Al-Baath University , founded in 1979, is a public university located in the city of Homs, Syria, 180 km north of Damascus. It is Syria's fourth largest university.The university was established in 1979; it was established by Presidential Decree No. 44 issued by Hafez al-Assad.Al-Baath University has 22 faculties, 5 intermediate institutes, 40,000 regular students, 20,000 students in open learning, 1310 high studies students and 622 faculty members. The library contains some 63,000 volumes .See also: Faculty of Medicine of Al-Baath University Wikipedia.
Hamowieh A.R.,Al-Baath University
Food and Chemical Toxicology | Year: 2010
The acute toxicity of methanolic and watery extracts of Zingiber officinale (ZO) roots in mice and their effects on fertility of male diabetic rats were carried out. The fertility experiment was done on six groups of male rats one of them was kept as normal control, while the others were rendered diabetic by subcutaneous injection of alloxan (120mgkg -1). One group was left as diabetic control, while the others were given orally either methanolic (100 and 200mgkg -1) or watery extract (150 and 300mgkg -1) for 65 consecutive days. The results showed that no mortalities occur when both extracts were given orally to mice in doses up to 5gkg -1 b.wt. Both extracts increased fertility index, sexual organs weight, serum testosterone level and sperm motility and count. Histopathological examination of the testes of diabetic rats showed mild to moderate degenerative changes of spermatogenic cells, diffuse edema and incomplete arrest of spermatogenesis. Treatment with ZO extracts caused alleviation of the testicular lesions that appeared in non-treated diabetic rats. Conclusively, extracts of ZO have high safety in mice and intake of ZO roots as a drink may be useful for diabetic patients who suffer from sexual impotency. © 2010 Elsevier Ltd.
Agency: European Commission | Branch: FP7 | Program: CP-FP | Phase: NMP-2009-2.6-1 | Award Amount: 4.39M | Year: 2010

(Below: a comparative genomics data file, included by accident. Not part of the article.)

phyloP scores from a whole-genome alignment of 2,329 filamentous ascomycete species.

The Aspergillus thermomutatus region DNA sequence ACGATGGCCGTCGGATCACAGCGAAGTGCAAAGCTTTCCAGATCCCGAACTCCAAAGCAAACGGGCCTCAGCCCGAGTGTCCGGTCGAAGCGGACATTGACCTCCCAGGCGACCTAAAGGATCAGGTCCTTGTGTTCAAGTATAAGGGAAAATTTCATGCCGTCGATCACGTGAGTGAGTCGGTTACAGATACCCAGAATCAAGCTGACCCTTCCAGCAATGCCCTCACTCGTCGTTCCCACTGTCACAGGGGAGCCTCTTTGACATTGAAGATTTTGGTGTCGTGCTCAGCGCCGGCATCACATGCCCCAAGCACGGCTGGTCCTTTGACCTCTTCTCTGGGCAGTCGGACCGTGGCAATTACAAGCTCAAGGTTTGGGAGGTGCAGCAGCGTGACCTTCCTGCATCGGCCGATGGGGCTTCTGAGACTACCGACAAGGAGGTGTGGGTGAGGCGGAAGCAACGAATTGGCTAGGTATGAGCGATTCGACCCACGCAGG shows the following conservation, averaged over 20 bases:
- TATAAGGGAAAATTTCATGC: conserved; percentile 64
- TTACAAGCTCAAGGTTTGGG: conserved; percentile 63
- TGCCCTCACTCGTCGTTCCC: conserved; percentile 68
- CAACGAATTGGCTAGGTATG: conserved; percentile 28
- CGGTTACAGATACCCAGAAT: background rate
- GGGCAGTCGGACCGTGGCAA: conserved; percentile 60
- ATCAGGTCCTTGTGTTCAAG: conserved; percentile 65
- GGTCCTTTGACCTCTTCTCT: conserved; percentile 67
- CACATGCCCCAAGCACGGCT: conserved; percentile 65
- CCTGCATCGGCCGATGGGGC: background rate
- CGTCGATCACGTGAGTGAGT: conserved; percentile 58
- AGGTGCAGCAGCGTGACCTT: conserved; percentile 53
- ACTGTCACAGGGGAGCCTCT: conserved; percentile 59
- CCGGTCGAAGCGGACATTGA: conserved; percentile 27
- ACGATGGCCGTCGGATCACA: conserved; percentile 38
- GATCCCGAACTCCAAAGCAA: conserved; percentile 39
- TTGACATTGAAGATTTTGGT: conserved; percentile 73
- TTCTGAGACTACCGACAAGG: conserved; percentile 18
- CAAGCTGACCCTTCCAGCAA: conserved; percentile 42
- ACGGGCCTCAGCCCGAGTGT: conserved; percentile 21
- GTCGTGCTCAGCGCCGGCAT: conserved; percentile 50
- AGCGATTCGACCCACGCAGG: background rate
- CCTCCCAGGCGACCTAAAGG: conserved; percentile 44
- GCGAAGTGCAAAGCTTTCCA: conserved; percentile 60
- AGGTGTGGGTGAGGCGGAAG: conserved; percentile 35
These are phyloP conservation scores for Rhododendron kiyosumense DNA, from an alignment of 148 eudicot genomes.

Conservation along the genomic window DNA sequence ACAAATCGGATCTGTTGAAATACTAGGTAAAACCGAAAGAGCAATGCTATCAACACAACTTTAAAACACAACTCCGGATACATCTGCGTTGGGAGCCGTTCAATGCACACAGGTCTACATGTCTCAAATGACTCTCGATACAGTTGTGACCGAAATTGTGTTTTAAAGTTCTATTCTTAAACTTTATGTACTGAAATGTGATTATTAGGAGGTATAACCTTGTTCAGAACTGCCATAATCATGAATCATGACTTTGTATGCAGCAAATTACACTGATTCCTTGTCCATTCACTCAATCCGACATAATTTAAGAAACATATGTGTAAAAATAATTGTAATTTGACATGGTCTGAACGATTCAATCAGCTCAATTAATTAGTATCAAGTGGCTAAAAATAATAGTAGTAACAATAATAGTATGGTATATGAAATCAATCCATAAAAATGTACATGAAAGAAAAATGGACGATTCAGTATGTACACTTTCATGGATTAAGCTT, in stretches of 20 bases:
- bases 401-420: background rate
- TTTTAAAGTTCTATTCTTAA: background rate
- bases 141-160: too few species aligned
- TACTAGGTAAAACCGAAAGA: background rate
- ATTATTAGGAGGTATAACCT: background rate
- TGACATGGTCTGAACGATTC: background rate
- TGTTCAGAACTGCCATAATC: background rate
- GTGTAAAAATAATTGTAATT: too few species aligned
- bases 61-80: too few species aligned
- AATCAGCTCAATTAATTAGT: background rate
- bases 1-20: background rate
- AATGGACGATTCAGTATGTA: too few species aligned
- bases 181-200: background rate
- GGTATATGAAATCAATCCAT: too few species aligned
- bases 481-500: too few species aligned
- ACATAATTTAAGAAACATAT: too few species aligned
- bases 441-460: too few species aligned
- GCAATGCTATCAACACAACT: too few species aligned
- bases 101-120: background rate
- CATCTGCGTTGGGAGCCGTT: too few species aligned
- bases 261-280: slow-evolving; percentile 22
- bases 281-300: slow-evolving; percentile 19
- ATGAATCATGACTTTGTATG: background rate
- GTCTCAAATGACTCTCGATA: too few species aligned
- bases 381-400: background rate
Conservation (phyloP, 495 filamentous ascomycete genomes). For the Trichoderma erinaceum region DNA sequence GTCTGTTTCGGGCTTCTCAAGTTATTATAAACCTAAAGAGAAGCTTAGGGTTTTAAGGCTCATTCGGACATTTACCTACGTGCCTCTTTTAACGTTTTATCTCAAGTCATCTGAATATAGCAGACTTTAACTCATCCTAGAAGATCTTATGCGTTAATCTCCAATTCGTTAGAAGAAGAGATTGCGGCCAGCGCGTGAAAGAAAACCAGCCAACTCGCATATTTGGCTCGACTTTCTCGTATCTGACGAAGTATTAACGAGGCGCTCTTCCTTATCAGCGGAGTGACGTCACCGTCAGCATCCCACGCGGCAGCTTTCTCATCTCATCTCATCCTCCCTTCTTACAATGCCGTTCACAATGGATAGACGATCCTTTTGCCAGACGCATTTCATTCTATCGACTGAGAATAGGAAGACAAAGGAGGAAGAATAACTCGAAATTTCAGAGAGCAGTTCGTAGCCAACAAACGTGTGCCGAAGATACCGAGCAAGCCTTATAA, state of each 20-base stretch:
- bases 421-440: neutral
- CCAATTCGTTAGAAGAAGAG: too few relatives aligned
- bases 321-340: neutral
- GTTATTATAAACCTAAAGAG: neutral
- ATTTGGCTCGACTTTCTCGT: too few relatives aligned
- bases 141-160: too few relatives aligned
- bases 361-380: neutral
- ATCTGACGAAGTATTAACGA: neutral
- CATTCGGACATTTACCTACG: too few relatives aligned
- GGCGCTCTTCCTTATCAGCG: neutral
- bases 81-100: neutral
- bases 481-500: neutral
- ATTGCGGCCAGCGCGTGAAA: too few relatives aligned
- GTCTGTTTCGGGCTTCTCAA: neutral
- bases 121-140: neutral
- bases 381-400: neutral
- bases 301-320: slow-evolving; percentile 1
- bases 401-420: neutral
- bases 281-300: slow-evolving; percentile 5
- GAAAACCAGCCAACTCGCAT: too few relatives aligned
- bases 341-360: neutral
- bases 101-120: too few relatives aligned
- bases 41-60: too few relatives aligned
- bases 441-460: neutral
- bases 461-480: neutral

Membrane bioreactor (MBR) technology is regarded as key element of advanced wastewater reclamation and reuse schemes and can considerably contribute to sustainable water management. MBR technology is used for wastewater treatment and reuse in municipal, agricultural and a variety of industrial sectors in Europe and MENA. The market pull, in the context of this NMP call, is the increasing demand for clean water complying with the strict European and MENA regulations. The European growing MBR market is dominated by two suppliers from Canada and Japan. Although, the European scientific community is strong in R&D, its expertise remains fragmented and lacks organization and communication within Europe. Despite the fact that the technical feasibility of this technology has been demonstrated through a large number of small and large scale applications, membrane fouling is regarded as an important bottleneck for further development. It is the main limitation to faster development of this process, particularly when it leads to flux losses that cleaning cannot restore. The objective of the BioNexGen project is therefore to develop a new class of functional low fouling membranes for membrane bioreactor technology with high and constant water flux (25 l/m2/h) and high rejection of organic pollutants with low molecular weight (down to 300 Da). The consortium consisting of European and MENA partners will develop a novel single step NF MBR operated with low energy consumption due to less aeration needed (0.2 Nm3/m2/h). Small footprint, flexible design, and automated operation make it ideal for localized, decentralized wastewater treatment and recycling in the European and MENA countries. Successful delivery will have a major impact on the competitiveness of the SME partners in the project and the European and MENA MBR market. Furthermore it will significantly contribute to scientific and technological cooperation between European and MENA countries in the provision of safe water.